The free-spending policies that will never leave the virtual world
Our politicians are all promising voters the world. But mostly, it is just pointless showing off, says Merryn Somerset Webb.
You can now buy a digital dress. You send a picture of yourself to a designer. He dresses you virtually, "digitally rendering" the clothes onto your body, says The Times. You can then stick pictures of the digitally-done you all over Instagram and Facebook. You'll get lots of likes. You will also never wear or touch the dress. It will never actually leave social media. That makes it just like a modern political manifesto.
The Lib Dems' one is nothing but pointless showing off. The more Jo Swinson gets out and about, the less popular she appears to get her policies aren't ever leaving Twitter. The Labour one is obviously unachievable nonsense. Its free-broadband-for-everyone policy alone will cost around 4.5% of our entire national output. The public knows this of course: a YouGov/Times survey suggests only 18% of people think Labour's ideas are remotely "realistic". Even a quarter of the few committed Labour voters left think the manifesto is "unaffordable". They are right policies that can only be financed by huge tax hikes and ludicrously large levels of public borrowing rarely begin (or end) well.
What then of the Tories? How much of their manifesto will make it off Twitter and into reality? It is definitely very much less of a digital dress than the rest. But it still involves more, not less public spending, something that assumes that the UK tax take can rise from here (mostly via loophole closing and aggressive anti-tax evasion measures). That's not ideal. Dominic looks at why in this week's magazine.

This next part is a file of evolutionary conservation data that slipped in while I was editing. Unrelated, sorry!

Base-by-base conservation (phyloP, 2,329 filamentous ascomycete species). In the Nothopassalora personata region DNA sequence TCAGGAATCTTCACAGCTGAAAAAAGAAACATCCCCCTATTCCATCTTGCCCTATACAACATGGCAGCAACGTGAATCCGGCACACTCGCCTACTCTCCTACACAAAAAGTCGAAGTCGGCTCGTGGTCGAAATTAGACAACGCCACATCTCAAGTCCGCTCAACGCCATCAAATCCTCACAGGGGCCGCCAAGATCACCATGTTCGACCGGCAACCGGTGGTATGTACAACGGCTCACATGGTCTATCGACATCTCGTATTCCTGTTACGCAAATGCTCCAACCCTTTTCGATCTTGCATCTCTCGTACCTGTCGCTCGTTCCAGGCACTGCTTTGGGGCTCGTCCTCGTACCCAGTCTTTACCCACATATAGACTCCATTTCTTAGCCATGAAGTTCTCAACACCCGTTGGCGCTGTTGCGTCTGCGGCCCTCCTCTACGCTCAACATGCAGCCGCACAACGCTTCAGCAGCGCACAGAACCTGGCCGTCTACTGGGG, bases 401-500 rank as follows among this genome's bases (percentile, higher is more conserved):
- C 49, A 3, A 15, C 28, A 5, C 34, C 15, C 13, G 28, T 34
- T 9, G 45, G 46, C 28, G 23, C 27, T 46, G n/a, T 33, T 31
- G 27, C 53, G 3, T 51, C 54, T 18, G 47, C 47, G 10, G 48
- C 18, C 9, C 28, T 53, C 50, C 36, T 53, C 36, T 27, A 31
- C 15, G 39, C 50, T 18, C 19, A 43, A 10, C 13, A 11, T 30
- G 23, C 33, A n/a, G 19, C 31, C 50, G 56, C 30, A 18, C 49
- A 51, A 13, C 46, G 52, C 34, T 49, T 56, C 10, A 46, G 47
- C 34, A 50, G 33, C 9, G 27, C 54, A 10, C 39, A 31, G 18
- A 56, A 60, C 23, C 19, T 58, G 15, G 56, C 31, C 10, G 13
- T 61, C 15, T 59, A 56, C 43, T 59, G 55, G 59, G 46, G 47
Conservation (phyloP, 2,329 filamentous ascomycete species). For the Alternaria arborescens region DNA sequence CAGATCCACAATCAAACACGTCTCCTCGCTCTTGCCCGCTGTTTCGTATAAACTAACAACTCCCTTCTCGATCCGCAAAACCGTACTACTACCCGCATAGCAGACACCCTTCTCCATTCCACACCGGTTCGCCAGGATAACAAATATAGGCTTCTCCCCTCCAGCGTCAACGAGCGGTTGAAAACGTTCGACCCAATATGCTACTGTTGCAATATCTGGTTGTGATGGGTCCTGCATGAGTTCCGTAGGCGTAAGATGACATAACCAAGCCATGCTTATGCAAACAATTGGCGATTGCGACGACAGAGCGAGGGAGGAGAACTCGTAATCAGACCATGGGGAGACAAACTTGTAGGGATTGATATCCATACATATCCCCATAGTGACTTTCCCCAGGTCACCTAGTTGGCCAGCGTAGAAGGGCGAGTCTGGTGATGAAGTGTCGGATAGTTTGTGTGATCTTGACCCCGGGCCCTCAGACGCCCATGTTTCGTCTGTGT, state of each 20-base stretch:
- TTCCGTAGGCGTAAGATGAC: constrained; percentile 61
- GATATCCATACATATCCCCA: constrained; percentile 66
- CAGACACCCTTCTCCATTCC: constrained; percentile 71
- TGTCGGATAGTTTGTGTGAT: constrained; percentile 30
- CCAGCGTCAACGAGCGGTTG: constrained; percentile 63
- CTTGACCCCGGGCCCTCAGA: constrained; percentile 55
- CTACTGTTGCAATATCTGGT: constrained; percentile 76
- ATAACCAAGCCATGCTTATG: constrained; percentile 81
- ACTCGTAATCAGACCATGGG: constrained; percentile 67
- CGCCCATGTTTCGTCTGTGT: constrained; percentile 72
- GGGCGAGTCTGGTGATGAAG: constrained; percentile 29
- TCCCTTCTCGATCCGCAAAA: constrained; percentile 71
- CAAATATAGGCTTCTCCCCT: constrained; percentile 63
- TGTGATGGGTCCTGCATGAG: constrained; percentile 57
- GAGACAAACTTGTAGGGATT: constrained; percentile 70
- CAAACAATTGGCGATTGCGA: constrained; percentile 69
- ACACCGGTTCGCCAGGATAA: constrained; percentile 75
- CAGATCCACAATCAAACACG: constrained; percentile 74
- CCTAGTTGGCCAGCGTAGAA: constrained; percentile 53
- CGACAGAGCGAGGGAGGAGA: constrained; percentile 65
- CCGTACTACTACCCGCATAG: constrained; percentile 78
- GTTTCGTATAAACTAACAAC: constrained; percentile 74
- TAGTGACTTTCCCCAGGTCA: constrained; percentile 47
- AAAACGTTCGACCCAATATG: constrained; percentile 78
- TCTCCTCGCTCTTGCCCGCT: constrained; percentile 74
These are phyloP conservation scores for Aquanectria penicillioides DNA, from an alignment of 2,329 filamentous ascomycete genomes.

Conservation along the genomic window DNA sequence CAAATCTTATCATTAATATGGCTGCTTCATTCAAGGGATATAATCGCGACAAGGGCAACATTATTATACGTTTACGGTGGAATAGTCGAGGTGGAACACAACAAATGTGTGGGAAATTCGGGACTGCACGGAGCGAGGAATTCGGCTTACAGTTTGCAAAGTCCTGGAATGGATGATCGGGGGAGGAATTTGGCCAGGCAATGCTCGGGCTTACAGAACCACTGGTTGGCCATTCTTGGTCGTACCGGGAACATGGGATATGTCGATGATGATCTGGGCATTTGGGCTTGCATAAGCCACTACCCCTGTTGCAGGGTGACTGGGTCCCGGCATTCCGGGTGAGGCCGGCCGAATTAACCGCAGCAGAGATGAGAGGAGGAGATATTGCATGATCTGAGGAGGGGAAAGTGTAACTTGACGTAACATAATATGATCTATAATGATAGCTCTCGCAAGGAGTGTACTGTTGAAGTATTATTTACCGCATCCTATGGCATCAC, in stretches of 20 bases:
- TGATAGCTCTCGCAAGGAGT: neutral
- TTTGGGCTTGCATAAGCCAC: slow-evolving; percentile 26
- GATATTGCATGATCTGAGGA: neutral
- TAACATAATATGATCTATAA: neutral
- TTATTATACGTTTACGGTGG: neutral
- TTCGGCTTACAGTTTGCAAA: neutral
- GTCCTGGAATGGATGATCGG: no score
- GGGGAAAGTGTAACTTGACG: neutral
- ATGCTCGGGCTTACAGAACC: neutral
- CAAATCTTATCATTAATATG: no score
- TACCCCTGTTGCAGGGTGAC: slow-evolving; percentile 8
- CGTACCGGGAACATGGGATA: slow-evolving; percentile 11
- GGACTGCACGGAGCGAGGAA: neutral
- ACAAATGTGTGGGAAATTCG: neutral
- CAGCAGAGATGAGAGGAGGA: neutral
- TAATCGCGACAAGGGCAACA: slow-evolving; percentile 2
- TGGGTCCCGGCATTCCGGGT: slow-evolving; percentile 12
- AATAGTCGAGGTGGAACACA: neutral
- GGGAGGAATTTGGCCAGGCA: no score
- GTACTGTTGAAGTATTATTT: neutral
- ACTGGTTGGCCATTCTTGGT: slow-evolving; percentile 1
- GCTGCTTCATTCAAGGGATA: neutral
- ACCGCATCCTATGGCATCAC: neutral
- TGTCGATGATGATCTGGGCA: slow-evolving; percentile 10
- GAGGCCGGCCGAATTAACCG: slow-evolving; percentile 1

His key point? Medieval serfs were forced to work for their feudal lords for half the week in return for the right to survive. These days, one way or another, you hand over about 47% of all you earn to the state. You get very significantly more back from your protector than the serf could have dared dream of (which is nice) but, unless you up sticks and leave the country (which he could not), you don't get much more choice in the matter of where the money you earn goes than he did. This isn't how countries get or stay rich. It also, in general, tends not to offer much in the way of real value to taxpayers: all too often state-run services cost too much and achieve too little (see our briefing on the NHS in this week' smagazine).
Sticking with the theme of value, you might not be going to get it from our digitally-dressed government contenders but you can certainly get it in the stockmarket. The valuation gap between growth stocks and value stocks is at an extraordinarily high level. That's unlikely to last much longer particularly in the UK where there is a very real possibility of a post-election "Boris bounce" (or relief bounce). Turn to this week's cover story for Matthew's take on why now is the time for value investors to shine and the stocks that might help them do so. If you want to add even more value to your portfolio, keep an eye on London's fintech scene. Right now you pay for every trade you make. You don't pay much relative to what you paid 20 years ago. But nonetheless, if you are a frequent trader, even £5 a go adds up. Good news then that free trading is on the way. Finally, I'd like to say thank you to all our brilliant speakers and engaged audience members at the MoneyWeek Wealth Summit last week. It was, I think, a huge success I had a wonderful day and hope you all did too.